Thailand's alleged human trafficking kingpin has connections to political party

Thai police officers escorting Ko Tong in Bangkok. -- PHOTO: THE NATION/ASIA NEWS NETWORK 
Thai police officers escorting Ko Tong in Bangkok. -- PHOTO: THE NATION/ASIA NEWS NETWORK 

SATUN (THE STAR/ASIA NEWS NETWORK) - The suspected mastermind of an extensive human trafficking network in Thailand was a former leader of a political party and has wide connections among authorities and certain government leaders, said Satun governor Dejrat Simsiri.

This was how Pajjuban Angchotephan, or Ko Tong (Big Brother Tong) as he is popularly known, managed to give authorities the slip for so long, said Simsiri.

However, Simsiri declined to reveal the political party that Ko Tong was affiliated with, or provide further details on the man who had surrendered to the Royal Thai Police in Bangkok on Monday.

Interestingly, Ko Tong was the former Satun Provincial Administration chairman some 10 years ago.

Nonetheless, Simsiri denied claims that the Rat Yai Island allegedly owned by Ko Tong was used as a transit point for the Rohingyas.

"It is a private island owned by Ko Tong's grandfather and it has been inherited by a relative.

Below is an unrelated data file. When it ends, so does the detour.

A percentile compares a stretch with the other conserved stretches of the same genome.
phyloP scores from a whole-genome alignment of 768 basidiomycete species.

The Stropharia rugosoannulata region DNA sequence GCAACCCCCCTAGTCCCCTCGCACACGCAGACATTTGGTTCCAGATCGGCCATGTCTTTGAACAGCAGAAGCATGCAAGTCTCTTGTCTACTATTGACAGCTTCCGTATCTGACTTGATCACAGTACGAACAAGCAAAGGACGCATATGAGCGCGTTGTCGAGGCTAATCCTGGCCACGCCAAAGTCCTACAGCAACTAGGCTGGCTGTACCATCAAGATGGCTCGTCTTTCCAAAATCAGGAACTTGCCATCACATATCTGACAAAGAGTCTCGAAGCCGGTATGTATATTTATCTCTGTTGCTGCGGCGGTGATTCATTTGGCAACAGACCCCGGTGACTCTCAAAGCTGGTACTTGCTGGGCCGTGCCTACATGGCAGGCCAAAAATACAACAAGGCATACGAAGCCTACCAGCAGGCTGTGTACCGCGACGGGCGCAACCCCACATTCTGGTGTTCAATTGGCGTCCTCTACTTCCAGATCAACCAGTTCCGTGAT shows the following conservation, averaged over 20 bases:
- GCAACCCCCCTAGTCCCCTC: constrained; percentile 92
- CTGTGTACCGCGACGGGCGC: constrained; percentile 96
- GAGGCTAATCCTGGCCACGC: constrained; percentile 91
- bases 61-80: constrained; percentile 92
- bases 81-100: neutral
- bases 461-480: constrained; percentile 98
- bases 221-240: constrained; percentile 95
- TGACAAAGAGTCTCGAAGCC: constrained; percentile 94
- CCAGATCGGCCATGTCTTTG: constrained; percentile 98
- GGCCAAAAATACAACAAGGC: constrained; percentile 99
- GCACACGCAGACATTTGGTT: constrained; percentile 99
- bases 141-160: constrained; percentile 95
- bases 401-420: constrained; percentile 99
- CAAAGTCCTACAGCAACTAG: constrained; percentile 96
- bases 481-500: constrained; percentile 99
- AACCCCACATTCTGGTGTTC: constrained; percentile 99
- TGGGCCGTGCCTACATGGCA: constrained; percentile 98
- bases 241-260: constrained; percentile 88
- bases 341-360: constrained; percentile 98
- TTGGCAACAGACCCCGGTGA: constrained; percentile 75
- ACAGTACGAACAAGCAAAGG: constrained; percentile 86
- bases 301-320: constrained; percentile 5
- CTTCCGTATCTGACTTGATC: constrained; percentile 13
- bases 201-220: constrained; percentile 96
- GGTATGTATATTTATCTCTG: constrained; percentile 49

"There are also several other families who are not related to Ko Tong living on the island.

"I went to the Rat Yai island with the police who were there to conduct investigations a few days ago and I can confirm that the island was not used for any human trafficking activities," he told The Star at his office in Thanon Satunthanee on Tuesday.

The Rat Yai Island is located near Koh Sarai, some 50km north from Langkawi, and is usually not marked on most maps.

Simsiri, who also went on board the stranded vessels to offer humanitarian aid to the Rohingyas last week, said that they had never planned to land in Thailand, and had told authorities that they wanted to go to Malaysia.

Thailand began a crackdown on human trafficking and smuggling after the discovery of secret jungle camps in the south, as well as dozens of shallow graves thought to contain the remains of Myanmar Rohingya and Bangladeshi migrants.

Ko Tong was until recently an influential official in the southern province of Satun, a region long known to be a major transit point for human smugglers and traffickers.

Local media reported that he had denied all the charges against him and said he would testify only in court.

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